Simply put, essential oils are the "heart" of aromatherapy. Essential or "essence" oils (as they are sometimes called) are the highly concentrated, volatile, aromatic essence of plants. These oils are extracted from various parts of a plant, including the stem, leaf, flower, bark, fruits and even the root.
The oils are separated from a plant through several methods. The most common method of extraction is distillation.
Essential oils are composed of tiny compounds that make the oil feel thin to the touch. If you rub the oil between your fingers it will seem to disappear quickly and not leave an oily residue. They also evaporate easily in the air which is why they are considered to be volatile.
Not only are essential aromatherapy oils fragrant, many have medicinal properties too. Because of their general makeup, most are highly antiseptic and are able to kill an assortment of harmful bacteria and viruses. The oils also reduce inflammation and help wounds heal faster by stimulating the repair of cells.
There are two methods to using aromatherapy essential oils, inhaling the scents or applying the oils to your skin. Keep in mind though that essential oil should never be applied to your skin in it's undiluted form. They are highly concentrated and should always be diluted with a carrier.
It’s hard to say whether inhaling the oil or rubbing it on the skin has more effect. However, because they absorb so quickly into the skin, one of the advantages of topical application is that the oil can go directly to the spot where you need it most.
For example, it would probably be more beneficial to apply an oil rub to an achy muscle as opposed to sniffing the oil!
While aromatherapy oils absorb easily into the body through the skin, they are also very efficient in leaving the body, through perspiration or exhalation. Because they metabolize out of the body after about four hours, there is no residue build up or the resulting side effects that are often associated with prescribed medications.
When handling and storing essential oils, special care must be exercised. They should be kept in dark air-tight glass bottles, and free from exposure to heat or extreme temperature fluctuations which can cause the oil to oxidate.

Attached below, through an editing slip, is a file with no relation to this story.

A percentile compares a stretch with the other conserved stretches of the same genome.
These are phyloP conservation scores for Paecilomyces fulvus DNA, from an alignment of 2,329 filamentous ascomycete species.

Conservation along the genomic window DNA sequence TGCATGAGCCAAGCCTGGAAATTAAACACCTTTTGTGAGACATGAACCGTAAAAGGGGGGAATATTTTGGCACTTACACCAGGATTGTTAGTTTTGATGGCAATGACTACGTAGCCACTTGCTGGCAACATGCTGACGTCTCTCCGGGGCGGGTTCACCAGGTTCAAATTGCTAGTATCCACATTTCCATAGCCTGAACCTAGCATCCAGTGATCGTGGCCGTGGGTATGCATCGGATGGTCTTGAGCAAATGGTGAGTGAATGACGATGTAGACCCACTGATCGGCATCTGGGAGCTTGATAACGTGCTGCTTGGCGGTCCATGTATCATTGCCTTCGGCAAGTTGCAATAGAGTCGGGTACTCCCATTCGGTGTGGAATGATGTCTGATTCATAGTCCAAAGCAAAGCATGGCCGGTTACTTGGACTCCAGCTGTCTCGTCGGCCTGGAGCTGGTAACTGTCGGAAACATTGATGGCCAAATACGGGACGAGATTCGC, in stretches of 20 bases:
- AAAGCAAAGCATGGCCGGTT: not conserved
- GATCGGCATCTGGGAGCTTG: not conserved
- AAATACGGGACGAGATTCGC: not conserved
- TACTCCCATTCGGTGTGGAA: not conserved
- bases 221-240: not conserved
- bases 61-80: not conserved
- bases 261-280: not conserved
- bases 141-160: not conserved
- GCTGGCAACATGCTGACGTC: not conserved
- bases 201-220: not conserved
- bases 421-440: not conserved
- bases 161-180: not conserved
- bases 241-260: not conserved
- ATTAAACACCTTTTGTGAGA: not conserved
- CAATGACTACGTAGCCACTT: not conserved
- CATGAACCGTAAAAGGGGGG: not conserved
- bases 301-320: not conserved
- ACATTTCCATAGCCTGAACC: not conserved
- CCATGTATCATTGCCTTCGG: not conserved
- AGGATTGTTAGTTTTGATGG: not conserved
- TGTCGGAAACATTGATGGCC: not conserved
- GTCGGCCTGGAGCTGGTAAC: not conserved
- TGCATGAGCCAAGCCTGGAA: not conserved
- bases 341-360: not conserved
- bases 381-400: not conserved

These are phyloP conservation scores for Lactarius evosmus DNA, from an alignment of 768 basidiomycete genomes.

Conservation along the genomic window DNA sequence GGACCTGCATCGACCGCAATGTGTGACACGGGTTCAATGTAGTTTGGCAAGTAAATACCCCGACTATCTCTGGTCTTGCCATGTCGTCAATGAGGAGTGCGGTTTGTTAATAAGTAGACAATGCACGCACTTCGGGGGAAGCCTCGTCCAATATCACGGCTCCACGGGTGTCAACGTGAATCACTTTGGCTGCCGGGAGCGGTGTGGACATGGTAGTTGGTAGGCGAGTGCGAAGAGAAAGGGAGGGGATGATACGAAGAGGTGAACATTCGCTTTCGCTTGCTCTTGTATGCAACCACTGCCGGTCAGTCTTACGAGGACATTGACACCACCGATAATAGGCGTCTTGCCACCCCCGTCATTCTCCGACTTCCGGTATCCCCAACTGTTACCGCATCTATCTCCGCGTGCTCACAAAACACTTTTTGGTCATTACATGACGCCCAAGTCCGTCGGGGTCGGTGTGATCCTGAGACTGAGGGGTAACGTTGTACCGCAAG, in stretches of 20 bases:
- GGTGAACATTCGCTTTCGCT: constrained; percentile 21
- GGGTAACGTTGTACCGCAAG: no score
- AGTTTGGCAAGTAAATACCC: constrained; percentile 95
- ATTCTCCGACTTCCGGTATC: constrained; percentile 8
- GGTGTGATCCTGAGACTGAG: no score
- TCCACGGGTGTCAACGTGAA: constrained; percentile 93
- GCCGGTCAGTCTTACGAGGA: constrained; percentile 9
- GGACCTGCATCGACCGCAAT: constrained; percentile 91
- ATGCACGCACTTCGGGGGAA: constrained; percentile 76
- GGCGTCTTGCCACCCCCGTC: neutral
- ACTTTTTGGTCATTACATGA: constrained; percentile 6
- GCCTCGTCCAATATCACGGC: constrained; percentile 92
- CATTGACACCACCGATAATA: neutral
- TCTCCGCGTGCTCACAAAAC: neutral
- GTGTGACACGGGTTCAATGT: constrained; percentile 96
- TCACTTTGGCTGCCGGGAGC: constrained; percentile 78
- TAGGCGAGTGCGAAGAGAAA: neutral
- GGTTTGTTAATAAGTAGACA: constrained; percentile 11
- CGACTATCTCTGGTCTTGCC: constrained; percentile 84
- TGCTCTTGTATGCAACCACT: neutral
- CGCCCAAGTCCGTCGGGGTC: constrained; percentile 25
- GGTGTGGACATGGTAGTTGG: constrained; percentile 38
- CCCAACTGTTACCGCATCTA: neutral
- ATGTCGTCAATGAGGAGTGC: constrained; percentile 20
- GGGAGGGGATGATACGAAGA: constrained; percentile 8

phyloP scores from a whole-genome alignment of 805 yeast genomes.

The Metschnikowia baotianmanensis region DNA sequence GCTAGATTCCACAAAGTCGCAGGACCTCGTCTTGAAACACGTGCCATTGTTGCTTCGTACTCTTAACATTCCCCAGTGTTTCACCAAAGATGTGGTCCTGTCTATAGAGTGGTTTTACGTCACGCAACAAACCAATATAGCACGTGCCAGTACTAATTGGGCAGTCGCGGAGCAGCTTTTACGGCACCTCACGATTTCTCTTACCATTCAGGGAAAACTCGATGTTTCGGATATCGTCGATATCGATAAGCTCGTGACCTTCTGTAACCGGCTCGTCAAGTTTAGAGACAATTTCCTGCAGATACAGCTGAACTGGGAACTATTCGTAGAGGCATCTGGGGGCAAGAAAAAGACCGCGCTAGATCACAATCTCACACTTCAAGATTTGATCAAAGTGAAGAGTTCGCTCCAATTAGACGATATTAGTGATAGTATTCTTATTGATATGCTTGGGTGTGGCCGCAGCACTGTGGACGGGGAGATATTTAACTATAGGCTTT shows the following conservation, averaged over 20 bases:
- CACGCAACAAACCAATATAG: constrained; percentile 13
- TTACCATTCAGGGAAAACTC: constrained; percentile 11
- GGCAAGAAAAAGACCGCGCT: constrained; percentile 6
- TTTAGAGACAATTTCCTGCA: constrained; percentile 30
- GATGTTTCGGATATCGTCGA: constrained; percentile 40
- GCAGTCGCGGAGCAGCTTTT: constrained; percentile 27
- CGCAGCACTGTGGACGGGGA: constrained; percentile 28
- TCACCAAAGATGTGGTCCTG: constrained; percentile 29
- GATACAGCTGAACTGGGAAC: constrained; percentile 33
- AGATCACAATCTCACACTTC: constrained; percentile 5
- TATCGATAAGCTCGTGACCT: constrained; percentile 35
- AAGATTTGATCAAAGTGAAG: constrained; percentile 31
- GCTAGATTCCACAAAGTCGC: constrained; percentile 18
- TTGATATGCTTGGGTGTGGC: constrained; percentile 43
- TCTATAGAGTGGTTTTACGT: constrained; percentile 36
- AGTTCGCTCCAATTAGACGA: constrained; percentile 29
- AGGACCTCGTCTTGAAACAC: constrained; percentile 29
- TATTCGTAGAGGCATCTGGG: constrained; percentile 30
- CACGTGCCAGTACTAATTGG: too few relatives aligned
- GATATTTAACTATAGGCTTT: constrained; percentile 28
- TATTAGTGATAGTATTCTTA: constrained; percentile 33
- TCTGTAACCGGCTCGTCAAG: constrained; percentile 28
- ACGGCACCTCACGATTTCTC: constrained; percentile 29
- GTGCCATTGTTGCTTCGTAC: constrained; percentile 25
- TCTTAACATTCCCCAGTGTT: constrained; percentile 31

Essential aromatherapy oils contain a number of different chemical components and it is these components that influence the various effects on the body. While this sounds dangerous, it really isn't as our bodies naturally produce and utilize many of these chemical components. First and foremost, they stimulate our sense of smell. From there, the chemical components go to work, stimulating or sedating the different systems within our bodies.
For example, the chemical component ester acts as a sedative, a calming agent, an anti-fungal and an anti-inflammatory. Esters are found in lavender, chamomile, bergamot and sage.
Phenols are another common chemical found in most aromatherapy oils. Phenols are powerful antibacterials. They warm the skin and stimulate blood flow. Because of their heating action, oils containing phenols should be used in small amounts. Basil, clove, thyme and oregano oils contain phenols.
Ketones promote new cell growth and help wounds heal faster and they're found in rosemary, camphor, sage and eucalyptus.
Alcohols act as diuretics; they kill bacteria, energize and stimulate the body. Tea tree, ginger, rose, rosewood, peppermint, sandalwood and patchouli are some of the plants that contain alcohols.
Essential oils and aromatherapy products that contain them offer wonderful therapeutic results. In general, essence oils are safe when used externally and in low concentrations. Stick to aromatherapy products that contain the safest and most gentle pure oils. Click here for more information on essence oil safety.
Something interesting that many people don't realize is that there are different qualities of aromatherapy oils. While there is no formal grading system for these oils, where and how the plant was grown can have a significant impact on the quality of the oils that are extracted.
Environmental conditions such as the weather and soil quality will impact the harvest, as will the actual time of harvest, the farming methods used during planting and harvesting, and believe it or not, the way the plant material is treated after it has been harvested.